Twin Otter – reliable helper in Antarctica | Polarjournal
A Twin Otter operated by Kenn Borek Air at the South Pole. (Photo: Zane Ziebell, USAP/NSF, CC BY-SA 4.0)

One of the most versatile aircraft in the world, the Twin Otter is capable of operating in the harshest of conditions. Canadian aircraft manufacturer de Havilland Canada originally designed the DHC-6, as it is officially known, in the 1960s as a very robust all-purpose aircraft with the aim of building it as a kind of commuter carrier with a maximum of 20 seats. Capable of landing and taking off on the shortest of runways (STOL), it was to be operated especially from small airfields.

Thanks to its design with a high wing and a tricycle landing gear, it is possible to equip the Twin Otter with wheels, skis or floats, making it the ideal multi-purpose aircraft for hard-to-reach places. The aircraft is optimized for very short runways and requires a runway length of only 370 meters.

After a 20-year hiatus in production, Twin Otter aircraft have been newly manufactured again at Viking Air since 2007. (Photo: Viking Air)

Twin Otter – an aircraft with an eventful history

The Twin Otter took off from the ground for the first time on May 20, 1965. Following 23 years of production, the 300 series of the time came to an end with a total of 844 aircraft having been built by then. In February 2006, Viking Air acquired the type certificates from Bombardier Aerospace for all de Havilland Canada aircraft taken out of production – at that time, 575 Twin Otters were still in service. Viking Air modernized the Twin Otter and in December 2007 launched production of the new DHC-6-400 version after a 20-year hiatus.

On October 1, 2008, the first flight of the new Twin Otter DHC-6 version took place in Victoria, Canada. The first three aircraft were delivered to Switzerland’s Zimex Aviation, Air Seychelles and Trans Maldivian Airways following official certification in the first half of 2011. By July 2022, a total of 146 DHC-6-400s have been built.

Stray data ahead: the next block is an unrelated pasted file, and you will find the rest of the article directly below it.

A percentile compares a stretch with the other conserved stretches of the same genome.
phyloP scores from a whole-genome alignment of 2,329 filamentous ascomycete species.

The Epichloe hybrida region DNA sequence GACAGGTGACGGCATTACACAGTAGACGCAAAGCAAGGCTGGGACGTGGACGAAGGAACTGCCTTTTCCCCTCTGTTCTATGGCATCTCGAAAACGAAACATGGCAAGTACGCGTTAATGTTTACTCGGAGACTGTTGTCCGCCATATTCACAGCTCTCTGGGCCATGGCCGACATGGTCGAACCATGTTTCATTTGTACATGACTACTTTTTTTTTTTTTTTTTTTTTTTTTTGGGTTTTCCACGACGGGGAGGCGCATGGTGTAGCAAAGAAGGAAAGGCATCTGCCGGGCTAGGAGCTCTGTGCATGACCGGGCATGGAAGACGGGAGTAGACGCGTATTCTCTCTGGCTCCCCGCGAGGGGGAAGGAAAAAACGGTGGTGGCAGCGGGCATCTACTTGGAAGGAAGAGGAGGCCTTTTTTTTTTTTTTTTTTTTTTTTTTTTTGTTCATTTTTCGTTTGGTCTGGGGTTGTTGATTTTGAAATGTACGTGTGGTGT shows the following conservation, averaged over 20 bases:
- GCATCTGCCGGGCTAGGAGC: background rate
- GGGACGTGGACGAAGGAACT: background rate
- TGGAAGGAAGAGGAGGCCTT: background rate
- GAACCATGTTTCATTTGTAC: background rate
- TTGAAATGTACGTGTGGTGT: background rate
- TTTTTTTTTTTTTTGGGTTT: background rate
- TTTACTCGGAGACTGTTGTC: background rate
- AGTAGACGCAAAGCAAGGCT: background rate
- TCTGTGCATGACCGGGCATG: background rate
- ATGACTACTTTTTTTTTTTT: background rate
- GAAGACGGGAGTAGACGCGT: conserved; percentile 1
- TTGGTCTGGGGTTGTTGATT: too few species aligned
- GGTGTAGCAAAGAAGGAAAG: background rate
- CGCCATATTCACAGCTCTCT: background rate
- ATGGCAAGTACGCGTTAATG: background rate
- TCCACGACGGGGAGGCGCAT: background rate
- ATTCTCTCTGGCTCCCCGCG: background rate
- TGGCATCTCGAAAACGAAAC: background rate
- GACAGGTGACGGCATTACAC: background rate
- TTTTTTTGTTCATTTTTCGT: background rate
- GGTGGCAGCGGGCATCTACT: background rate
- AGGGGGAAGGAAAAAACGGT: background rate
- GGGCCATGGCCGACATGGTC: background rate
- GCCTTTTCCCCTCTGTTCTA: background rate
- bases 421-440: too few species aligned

SPIDER balloon payload at Hercules Dome with Twin Otter CKB in the background. The SPIDER was designed to image the cosmic microwave background over about 10% of the sky and search for gravitational waves from the early days of the universe. (Photo: Luke Haberkern, USAP / NSF, CC BY-SA 4.0)

Its configuration also makes the Twin Otter suitable for general operations in Antarctica. Because of its payload and range characteristics, the aircraft is well suited for the long distances between Antarctic stations and field research sites. In addition, the Twin Otter is the only aircraft type in the world that can operate at temperatures of -60 °C (-76 °F).

For operation and maintenance, a Twin Otter requires two pilots and an engineer. Most of the aircraft are chartered from Canadian aircraft operator Kenn Borek Air, but several national Antarctic programs operate their own Twin Otter aircraft.

Twin Otters play an important role in Antarctic operations and it is hard to imagine Antarctic operations without them. They are used for transporting people, fuel, skidoos, sleds, food and scientific equipment to remote locations and are also highly suitable for setting up depots and fuel storage facilities for field research groups. The twin-engine aircraft does not require a runway – it can land with skis even on unprepared snow surfaces. Generally, depending on the project, the aircraft are deployed in Antarctica from October to March.

Rescue from the South Pole

In 2016, a spectacular rescue operation in the middle of the southern winter made history. A Twin Otter succeeded in evacuating two employees from Amundsen-Scott Base at the South Pole who urgently needed medical treatment.